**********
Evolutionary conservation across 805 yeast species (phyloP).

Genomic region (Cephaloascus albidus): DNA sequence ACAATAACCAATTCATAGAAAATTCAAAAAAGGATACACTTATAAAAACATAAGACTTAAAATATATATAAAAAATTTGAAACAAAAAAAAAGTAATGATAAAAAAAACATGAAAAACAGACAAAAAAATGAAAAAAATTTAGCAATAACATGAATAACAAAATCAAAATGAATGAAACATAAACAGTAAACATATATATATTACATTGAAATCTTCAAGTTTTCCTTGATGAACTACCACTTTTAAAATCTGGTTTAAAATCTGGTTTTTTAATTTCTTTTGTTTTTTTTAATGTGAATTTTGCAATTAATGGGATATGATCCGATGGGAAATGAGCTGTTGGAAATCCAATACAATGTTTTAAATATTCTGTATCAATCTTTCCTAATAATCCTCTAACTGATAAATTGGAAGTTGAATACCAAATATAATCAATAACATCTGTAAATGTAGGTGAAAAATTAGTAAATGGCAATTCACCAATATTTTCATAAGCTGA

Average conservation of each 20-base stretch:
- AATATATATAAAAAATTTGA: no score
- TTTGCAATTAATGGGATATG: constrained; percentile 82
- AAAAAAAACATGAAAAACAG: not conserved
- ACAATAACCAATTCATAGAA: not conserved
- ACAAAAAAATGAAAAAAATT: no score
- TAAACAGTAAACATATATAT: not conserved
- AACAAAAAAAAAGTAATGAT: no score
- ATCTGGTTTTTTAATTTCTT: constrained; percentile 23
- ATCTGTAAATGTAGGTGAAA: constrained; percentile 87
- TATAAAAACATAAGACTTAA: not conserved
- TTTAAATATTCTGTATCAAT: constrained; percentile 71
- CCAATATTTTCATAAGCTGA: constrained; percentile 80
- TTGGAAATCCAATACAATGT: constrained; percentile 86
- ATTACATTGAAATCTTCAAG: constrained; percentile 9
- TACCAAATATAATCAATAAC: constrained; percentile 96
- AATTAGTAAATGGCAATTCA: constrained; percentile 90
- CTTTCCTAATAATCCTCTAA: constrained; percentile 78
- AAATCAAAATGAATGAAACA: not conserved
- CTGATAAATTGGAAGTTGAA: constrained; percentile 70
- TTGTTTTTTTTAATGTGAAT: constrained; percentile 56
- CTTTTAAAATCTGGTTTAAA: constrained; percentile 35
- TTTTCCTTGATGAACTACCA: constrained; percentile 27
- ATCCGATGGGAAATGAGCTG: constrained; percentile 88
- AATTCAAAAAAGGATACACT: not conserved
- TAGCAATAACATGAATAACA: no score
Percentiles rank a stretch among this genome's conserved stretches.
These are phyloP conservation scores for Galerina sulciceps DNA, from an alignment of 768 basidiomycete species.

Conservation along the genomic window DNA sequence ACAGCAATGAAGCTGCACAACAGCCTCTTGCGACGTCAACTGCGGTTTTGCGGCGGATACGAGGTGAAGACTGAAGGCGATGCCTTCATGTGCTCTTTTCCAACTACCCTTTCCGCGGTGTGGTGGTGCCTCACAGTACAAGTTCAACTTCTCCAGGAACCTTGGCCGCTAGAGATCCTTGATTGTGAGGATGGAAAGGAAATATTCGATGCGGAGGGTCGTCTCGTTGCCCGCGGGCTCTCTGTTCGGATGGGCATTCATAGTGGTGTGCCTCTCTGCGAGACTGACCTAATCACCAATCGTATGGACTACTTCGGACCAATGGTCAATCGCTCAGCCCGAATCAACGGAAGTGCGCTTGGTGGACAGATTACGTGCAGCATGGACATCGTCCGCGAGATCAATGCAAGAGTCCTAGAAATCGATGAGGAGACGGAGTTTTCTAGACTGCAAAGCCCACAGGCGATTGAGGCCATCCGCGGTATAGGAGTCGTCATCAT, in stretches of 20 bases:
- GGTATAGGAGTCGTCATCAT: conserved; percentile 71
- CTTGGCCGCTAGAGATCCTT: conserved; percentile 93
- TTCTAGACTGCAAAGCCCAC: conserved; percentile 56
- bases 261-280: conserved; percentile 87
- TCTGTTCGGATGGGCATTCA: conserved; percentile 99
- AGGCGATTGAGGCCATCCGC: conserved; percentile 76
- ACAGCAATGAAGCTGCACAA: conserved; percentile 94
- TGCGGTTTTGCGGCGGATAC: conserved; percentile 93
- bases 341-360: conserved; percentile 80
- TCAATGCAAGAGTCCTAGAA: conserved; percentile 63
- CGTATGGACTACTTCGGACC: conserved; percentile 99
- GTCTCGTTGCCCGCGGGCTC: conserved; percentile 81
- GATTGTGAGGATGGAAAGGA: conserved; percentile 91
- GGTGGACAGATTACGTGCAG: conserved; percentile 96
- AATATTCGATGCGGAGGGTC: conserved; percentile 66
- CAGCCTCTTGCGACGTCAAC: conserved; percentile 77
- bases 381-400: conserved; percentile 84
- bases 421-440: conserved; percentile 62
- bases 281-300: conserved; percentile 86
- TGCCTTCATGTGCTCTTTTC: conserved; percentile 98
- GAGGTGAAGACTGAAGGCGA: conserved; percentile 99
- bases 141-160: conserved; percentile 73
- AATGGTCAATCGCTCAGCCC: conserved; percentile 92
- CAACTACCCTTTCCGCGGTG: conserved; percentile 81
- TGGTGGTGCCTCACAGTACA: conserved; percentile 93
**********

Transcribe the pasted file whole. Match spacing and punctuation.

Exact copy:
Evolutionary conservation across 805 yeast species (phyloP).

Genomic region (Cephaloascus albidus): DNA sequence ACAATAACCAATTCATAGAAAATTCAAAAAAGGATACACTTATAAAAACATAAGACTTAAAATATATATAAAAAATTTGAAACAAAAAAAAAGTAATGATAAAAAAAACATGAAAAACAGACAAAAAAATGAAAAAAATTTAGCAATAACATGAATAACAAAATCAAAATGAATGAAACATAAACAGTAAACATATATATATTACATTGAAATCTTCAAGTTTTCCTTGATGAACTACCACTTTTAAAATCTGGTTTAAAATCTGGTTTTTTAATTTCTTTTGTTTTTTTTAATGTGAATTTTGCAATTAATGGGATATGATCCGATGGGAAATGAGCTGTTGGAAATCCAATACAATGTTTTAAATATTCTGTATCAATCTTTCCTAATAATCCTCTAACTGATAAATTGGAAGTTGAATACCAAATATAATCAATAACATCTGTAAATGTAGGTGAAAAATTAGTAAATGGCAATTCACCAATATTTTCATAAGCTGA

Average conservation of each 20-base stretch:
- AATATATATAAAAAATTTGA: no score
- TTTGCAATTAATGGGATATG: constrained; percentile 82
- AAAAAAAACATGAAAAACAG: not conserved
- ACAATAACCAATTCATAGAA: not conserved
- ACAAAAAAATGAAAAAAATT: no score
- TAAACAGTAAACATATATAT: not conserved
- AACAAAAAAAAAGTAATGAT: no score
- ATCTGGTTTTTTAATTTCTT: constrained; percentile 23
- ATCTGTAAATGTAGGTGAAA: constrained; percentile 87
- TATAAAAACATAAGACTTAA: not conserved
- TTTAAATATTCTGTATCAAT: constrained; percentile 71
- CCAATATTTTCATAAGCTGA: constrained; percentile 80
- TTGGAAATCCAATACAATGT: constrained; percentile 86
- ATTACATTGAAATCTTCAAG: constrained; percentile 9
- TACCAAATATAATCAATAAC: constrained; percentile 96
- AATTAGTAAATGGCAATTCA: constrained; percentile 90
- CTTTCCTAATAATCCTCTAA: constrained; percentile 78
- AAATCAAAATGAATGAAACA: not conserved
- CTGATAAATTGGAAGTTGAA: constrained; percentile 70
- TTGTTTTTTTTAATGTGAAT: constrained; percentile 56
- CTTTTAAAATCTGGTTTAAA: constrained; percentile 35
- TTTTCCTTGATGAACTACCA: constrained; percentile 27
- ATCCGATGGGAAATGAGCTG: constrained; percentile 88
- AATTCAAAAAAGGATACACT: not conserved
- TAGCAATAACATGAATAACA: no score
Percentiles rank a stretch among this genome's conserved stretches.
These are phyloP conservation scores for Galerina sulciceps DNA, from an alignment of 768 basidiomycete species.

Conservation along the genomic window DNA sequence ACAGCAATGAAGCTGCACAACAGCCTCTTGCGACGTCAACTGCGGTTTTGCGGCGGATACGAGGTGAAGACTGAAGGCGATGCCTTCATGTGCTCTTTTCCAACTACCCTTTCCGCGGTGTGGTGGTGCCTCACAGTACAAGTTCAACTTCTCCAGGAACCTTGGCCGCTAGAGATCCTTGATTGTGAGGATGGAAAGGAAATATTCGATGCGGAGGGTCGTCTCGTTGCCCGCGGGCTCTCTGTTCGGATGGGCATTCATAGTGGTGTGCCTCTCTGCGAGACTGACCTAATCACCAATCGTATGGACTACTTCGGACCAATGGTCAATCGCTCAGCCCGAATCAACGGAAGTGCGCTTGGTGGACAGATTACGTGCAGCATGGACATCGTCCGCGAGATCAATGCAAGAGTCCTAGAAATCGATGAGGAGACGGAGTTTTCTAGACTGCAAAGCCCACAGGCGATTGAGGCCATCCGCGGTATAGGAGTCGTCATCAT, in stretches of 20 bases:
- GGTATAGGAGTCGTCATCAT: conserved; percentile 71
- CTTGGCCGCTAGAGATCCTT: conserved; percentile 93
- TTCTAGACTGCAAAGCCCAC: conserved; percentile 56
- bases 261-280: conserved; percentile 87
- TCTGTTCGGATGGGCATTCA: conserved; percentile 99
- AGGCGATTGAGGCCATCCGC: conserved; percentile 76
- ACAGCAATGAAGCTGCACAA: conserved; percentile 94
- TGCGGTTTTGCGGCGGATAC: conserved; percentile 93
- bases 341-360: conserved; percentile 80
- TCAATGCAAGAGTCCTAGAA: conserved; percentile 63
- CGTATGGACTACTTCGGACC: conserved; percentile 99
- GTCTCGTTGCCCGCGGGCTC: conserved; percentile 81
- GATTGTGAGGATGGAAAGGA: conserved; percentile 91
- GGTGGACAGATTACGTGCAG: conserved; percentile 96
- AATATTCGATGCGGAGGGTC: conserved; percentile 66
- CAGCCTCTTGCGACGTCAAC: conserved; percentile 77
- bases 381-400: conserved; percentile 84
- bases 421-440: conserved; percentile 62
- bases 281-300: conserved; percentile 86
- TGCCTTCATGTGCTCTTTTC: conserved; percentile 98
- GAGGTGAAGACTGAAGGCGA: conserved; percentile 99
- bases 141-160: conserved; percentile 73
- AATGGTCAATCGCTCAGCCC: conserved; percentile 92
- CAACTACCCTTTCCGCGGTG: conserved; percentile 81
- TGGTGGTGCCTCACAGTACA: conserved; percentile 93